Home Caring for your Jewellery: A Professional Guide to Cleaning your Favourite Pieces

Caring for your Jewellery: A Professional Guide to Cleaning your Favourite Pieces

Press Release: March 08, 2021


The experts at luxury jewellery retailer Mayors, offer tips on how to clean and care for your favourite jewellery pieces.

·            A fifth of adults (20%) admit to never cleaning their jewellery, according to latest research

·            More than half of those interviewed (55%) only clean their sports watch every couple of months

·            The most popular at-home jewellery cleaning method was found to be wiping with a soft cloth (23%), closely followed by a simple mix of soap and water (15%)

·            Further information about Mayors professional jewellery cleaning service can be found here.
While ongoing events are encouraging more handwashing, other cleaning recommendations aren’t being as strictly observed, with a fifth of adults (20%) admitting they’ve still never cleaned their jewellery - including watches and rings, according to luxury jewellery retailer, Mayors.

Findings also revealed that a high volume of adults would fail to remove their jewellery for activities including baking and cooking (69%), DIY and decorating (68%) and whilst at the gym or when working out (66%).

In fact, 55% only clean their sports watch every couple of months.
| Top Five Activities we Fail to Remove Jewellery For | %
| Baking / Cooking | 69%
| Decorating / DIY | 68%
| Gym / Exercising | 66%
| Sleeping | 55%
| Bathing / Showering | 52%

Whilst it’s natural to forget to remove jewellery items when undertaking any of the above activities, experts at Goldsmiths advise that it’s essential that when jewellery items are taken off, time is taken to clean and care for the pieces properly to avoid build-up of residue and dust, as well as removing germs and everyday dirt that naturally build up.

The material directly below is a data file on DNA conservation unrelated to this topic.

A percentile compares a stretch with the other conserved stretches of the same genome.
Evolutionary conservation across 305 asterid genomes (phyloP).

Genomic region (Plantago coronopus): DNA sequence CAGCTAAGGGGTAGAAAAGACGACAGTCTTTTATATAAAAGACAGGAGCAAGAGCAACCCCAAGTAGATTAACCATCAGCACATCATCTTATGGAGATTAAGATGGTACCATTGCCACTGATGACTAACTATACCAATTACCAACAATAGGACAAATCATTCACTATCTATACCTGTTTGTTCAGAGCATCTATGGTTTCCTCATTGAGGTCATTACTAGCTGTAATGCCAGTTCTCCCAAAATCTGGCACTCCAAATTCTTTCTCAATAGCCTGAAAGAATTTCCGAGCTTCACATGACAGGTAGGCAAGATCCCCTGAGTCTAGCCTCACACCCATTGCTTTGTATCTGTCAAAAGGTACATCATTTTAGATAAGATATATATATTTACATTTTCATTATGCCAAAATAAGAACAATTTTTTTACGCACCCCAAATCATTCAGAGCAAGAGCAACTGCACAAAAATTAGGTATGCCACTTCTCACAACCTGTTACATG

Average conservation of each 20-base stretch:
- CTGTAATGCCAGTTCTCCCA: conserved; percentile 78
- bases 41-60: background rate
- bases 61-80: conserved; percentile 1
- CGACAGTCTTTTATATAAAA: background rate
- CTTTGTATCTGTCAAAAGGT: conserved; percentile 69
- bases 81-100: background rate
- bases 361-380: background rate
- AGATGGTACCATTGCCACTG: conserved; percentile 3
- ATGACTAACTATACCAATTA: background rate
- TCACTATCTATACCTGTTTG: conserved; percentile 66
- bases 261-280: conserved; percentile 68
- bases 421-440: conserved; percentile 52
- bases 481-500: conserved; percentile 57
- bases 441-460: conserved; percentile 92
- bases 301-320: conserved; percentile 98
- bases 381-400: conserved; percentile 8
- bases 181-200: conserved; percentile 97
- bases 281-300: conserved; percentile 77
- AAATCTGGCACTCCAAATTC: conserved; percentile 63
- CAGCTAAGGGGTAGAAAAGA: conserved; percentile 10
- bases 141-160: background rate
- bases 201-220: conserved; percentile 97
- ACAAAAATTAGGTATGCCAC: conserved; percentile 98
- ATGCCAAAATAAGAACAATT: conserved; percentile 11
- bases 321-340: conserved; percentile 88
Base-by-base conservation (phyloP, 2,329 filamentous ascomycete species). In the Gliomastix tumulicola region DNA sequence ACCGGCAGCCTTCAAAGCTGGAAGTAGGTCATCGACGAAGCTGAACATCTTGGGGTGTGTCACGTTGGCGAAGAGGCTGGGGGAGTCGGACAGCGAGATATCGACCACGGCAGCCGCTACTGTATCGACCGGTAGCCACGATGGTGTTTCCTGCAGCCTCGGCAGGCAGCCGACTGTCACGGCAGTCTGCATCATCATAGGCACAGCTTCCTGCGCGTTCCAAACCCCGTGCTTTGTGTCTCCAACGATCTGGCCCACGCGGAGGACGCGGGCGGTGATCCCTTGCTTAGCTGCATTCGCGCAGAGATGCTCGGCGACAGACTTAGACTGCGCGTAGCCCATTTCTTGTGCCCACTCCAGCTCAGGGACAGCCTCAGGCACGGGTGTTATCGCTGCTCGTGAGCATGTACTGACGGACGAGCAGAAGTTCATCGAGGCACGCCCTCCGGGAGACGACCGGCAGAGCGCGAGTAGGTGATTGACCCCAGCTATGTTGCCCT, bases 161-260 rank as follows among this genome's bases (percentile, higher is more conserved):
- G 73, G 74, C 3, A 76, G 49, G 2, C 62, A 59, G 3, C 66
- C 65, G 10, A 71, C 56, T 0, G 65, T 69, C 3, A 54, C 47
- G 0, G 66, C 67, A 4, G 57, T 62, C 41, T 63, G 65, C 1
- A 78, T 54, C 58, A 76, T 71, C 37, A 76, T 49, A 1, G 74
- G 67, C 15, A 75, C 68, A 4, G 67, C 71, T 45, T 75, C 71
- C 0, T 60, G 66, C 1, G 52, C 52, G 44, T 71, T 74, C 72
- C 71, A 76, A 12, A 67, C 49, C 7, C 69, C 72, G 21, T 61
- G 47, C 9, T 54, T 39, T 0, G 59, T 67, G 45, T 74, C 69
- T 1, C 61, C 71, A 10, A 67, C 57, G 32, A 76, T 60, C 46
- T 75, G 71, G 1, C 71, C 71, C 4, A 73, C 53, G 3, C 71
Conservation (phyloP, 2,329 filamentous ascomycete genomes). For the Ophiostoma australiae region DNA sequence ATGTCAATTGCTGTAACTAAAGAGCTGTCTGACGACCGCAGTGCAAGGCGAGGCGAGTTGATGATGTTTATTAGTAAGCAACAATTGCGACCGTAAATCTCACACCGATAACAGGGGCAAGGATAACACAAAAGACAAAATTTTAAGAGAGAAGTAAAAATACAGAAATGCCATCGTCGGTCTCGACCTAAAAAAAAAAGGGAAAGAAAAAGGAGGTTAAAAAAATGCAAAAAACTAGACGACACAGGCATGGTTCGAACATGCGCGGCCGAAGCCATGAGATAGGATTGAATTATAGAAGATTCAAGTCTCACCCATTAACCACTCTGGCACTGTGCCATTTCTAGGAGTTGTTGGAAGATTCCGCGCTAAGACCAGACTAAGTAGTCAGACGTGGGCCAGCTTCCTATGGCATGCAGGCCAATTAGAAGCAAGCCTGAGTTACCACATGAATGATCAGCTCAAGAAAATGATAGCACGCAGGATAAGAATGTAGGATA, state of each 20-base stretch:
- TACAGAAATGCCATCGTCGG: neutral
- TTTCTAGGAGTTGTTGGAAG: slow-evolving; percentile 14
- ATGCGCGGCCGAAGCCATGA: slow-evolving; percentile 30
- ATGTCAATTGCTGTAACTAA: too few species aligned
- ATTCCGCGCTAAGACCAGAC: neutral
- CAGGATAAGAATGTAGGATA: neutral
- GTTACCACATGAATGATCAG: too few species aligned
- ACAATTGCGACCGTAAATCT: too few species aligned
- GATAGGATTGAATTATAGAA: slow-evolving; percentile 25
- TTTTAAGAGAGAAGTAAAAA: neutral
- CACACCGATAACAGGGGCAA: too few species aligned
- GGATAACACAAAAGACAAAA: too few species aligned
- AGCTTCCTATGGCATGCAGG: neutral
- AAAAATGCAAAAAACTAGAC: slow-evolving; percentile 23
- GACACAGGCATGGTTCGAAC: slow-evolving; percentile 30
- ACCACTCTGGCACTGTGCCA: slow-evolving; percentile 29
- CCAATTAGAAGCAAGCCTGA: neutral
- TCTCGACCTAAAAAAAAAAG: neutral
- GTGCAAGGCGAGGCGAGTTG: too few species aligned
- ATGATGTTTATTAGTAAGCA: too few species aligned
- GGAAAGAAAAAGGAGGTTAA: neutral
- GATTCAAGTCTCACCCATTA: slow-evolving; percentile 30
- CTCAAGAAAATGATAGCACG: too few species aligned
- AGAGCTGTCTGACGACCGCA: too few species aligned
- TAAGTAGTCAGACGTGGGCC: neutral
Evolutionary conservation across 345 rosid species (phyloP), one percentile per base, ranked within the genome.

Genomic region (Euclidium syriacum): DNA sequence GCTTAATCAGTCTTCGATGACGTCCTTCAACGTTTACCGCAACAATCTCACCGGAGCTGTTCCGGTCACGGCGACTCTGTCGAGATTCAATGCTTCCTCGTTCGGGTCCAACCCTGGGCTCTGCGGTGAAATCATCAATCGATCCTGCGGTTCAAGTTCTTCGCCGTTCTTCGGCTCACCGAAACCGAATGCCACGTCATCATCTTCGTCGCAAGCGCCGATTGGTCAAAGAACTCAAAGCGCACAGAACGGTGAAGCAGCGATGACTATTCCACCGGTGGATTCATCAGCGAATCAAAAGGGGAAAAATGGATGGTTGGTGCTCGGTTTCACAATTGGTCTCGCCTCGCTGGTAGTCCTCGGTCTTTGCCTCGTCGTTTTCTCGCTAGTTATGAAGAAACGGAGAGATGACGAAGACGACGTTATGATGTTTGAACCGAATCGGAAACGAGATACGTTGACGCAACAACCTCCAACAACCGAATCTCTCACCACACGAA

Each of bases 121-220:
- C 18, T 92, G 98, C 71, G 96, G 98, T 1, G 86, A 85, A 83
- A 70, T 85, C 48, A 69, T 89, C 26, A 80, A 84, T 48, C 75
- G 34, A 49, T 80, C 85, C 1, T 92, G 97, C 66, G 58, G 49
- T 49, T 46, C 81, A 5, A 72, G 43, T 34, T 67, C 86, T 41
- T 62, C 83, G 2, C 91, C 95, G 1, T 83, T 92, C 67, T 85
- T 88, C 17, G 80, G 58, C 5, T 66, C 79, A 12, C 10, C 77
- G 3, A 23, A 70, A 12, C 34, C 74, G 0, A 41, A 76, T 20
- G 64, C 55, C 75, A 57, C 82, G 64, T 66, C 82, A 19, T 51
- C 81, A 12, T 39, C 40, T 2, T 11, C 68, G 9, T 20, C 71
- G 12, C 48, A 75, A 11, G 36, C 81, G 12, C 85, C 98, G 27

So, how should we be cleaning for our jewellery properly?

How people are cleaning their jewellery

A fifth of adults (20%) have never cleaned their jewellery. Of those who have, just one in ten of those surveyed (9%) opt to take their beloved jewellery pieces to a professional jeweller to have them cleaned, with almost two thirds (63%) choosing to clean their jewellery themselves, at home, albeit via a variety of different methods.

The survey found the most popular at-home jewellery cleaning method to be wiping with a soft cloth (23%), closely followed by a simple mix of soap and water (15%) and specific care jewellery care products (12%).
  | Most Favoured Jewellery Cleaning Methods | %
| Using a Soft Cloth | 22.9%
| Soap and Water | 14.7%
| Specific Jewellery Care Products | 11.5%
| A Professional Jeweller | 9.2%
| Baking Soda and a Toothbrush | 5.8%
| White Vinegar | 5.4%
| Bleach Mixed in Water | 2.2%

Other methods involved using items found around the home including Coca Cola, spirits such as gin, and toothpaste.

What the professionals say

Whilst cleaning your jewellery at home is safe to do and will not damage the items, experts at Goldsmiths advice that it’s essential that you use the correct materials. Failing to do your research before you start the cleaning process can actually lead you damage your precious items, which could be costly to repair.
  | Type of Jewellery | How often should it be cleaned
| Gold | Once a week
| Silver | Once a week
| Platinum | Polish every few weeks, but every 6 months for a professional clean
| Diamonds | A light clean every 2-3 weeks / a thorough clean every 6 months
| Semi-Precious Stones | Once a week
| Costume Jewellery | Once every few months/when it starts to look dull
| Pearls | Wipe clean after every wear

·        Gold and Silver (including rose gold, white and plated pieces) – A simple mix of soap or washing up liquid and water works perfectly for cleaning precious metals. Ensure you use a soft bristled brush such as a baby toothbrush and gently scrub, then wash off any residue using water and allow to dry. For silver, use silver polish to give your jewellery that extra shine and remove any signs of tarnishing.

·        Platinum – Follow the same steps as above, but due to platinum not tarnishing unlike gold and silver, you are able to clean platinum jewellery much less frequently.

·        Diamonds – A mix of ammonia and water will help keep your diamonds gleaming beautifully and won’t cause them any damage in the process.

·        Precious and Semi-Precious Stones – Although soap and warm water will work a treat when cleaning gemstones such as emeralds, sapphires and opals, the temperature of the water must be much cooler than for cleaning metals or it can crack or damage the stones. As such, opt for lukewarm water when creating your mixture